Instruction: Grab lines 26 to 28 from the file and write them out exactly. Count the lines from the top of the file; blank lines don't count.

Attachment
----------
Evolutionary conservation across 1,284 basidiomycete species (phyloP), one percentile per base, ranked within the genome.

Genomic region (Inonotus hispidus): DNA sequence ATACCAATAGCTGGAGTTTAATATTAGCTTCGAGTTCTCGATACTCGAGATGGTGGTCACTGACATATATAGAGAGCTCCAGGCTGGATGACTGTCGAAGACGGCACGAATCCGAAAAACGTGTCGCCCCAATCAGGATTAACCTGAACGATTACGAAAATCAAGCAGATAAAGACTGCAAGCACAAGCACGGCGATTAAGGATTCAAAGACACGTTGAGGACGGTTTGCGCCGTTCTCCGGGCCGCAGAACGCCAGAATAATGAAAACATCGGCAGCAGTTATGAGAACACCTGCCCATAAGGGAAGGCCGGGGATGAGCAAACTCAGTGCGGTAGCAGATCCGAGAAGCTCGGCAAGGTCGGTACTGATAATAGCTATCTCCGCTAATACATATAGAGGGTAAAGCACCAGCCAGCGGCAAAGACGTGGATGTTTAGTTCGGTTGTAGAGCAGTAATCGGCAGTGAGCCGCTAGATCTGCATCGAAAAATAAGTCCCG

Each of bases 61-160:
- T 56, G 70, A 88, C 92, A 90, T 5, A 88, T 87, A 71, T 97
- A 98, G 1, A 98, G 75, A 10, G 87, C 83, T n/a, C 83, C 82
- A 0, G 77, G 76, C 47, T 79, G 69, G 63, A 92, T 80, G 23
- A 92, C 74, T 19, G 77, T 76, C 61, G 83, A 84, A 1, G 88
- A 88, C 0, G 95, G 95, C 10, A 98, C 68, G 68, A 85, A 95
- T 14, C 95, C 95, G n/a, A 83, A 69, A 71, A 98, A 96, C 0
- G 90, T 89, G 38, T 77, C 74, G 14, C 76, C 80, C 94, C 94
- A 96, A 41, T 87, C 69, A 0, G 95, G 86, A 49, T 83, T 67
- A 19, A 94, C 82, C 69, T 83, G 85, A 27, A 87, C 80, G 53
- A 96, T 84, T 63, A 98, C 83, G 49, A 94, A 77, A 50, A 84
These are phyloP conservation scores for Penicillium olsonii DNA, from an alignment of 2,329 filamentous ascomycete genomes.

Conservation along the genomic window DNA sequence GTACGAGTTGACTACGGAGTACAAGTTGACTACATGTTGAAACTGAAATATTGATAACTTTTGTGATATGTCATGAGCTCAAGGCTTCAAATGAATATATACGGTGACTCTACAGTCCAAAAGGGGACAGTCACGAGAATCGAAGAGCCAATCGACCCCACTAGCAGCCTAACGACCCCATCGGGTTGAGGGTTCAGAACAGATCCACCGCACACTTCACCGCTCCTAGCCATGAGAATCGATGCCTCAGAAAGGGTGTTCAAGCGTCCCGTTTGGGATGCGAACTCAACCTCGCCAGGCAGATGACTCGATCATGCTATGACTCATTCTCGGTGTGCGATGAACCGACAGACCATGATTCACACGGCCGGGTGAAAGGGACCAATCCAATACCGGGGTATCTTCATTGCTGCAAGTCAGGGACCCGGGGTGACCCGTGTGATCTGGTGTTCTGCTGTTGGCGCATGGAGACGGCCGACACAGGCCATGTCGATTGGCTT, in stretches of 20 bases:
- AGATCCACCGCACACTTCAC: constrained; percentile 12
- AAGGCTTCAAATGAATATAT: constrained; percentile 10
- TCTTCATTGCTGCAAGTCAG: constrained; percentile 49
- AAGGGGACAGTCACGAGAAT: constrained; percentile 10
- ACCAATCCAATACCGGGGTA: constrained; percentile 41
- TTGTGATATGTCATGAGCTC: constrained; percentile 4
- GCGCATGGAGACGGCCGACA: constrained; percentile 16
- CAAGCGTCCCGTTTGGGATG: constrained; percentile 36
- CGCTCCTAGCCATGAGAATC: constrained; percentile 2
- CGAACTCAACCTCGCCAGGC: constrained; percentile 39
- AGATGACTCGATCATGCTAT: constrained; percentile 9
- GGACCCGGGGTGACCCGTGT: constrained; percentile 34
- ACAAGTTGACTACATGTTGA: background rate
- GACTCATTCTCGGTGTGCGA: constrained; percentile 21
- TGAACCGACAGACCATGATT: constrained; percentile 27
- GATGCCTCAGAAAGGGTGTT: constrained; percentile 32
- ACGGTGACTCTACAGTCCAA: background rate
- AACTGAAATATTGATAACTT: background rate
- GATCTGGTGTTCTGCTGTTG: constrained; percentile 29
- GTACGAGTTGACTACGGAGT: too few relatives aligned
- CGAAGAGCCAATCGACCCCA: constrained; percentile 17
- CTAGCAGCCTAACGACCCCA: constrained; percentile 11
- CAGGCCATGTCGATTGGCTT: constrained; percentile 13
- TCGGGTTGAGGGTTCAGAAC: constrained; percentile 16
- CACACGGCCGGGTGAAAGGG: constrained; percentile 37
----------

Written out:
- AGATGACTCGATCATGCTAT: constrained; percentile 9
- GGACCCGGGGTGACCCGTGT: constrained; percentile 34
- ACAAGTTGACTACATGTTGA: background rate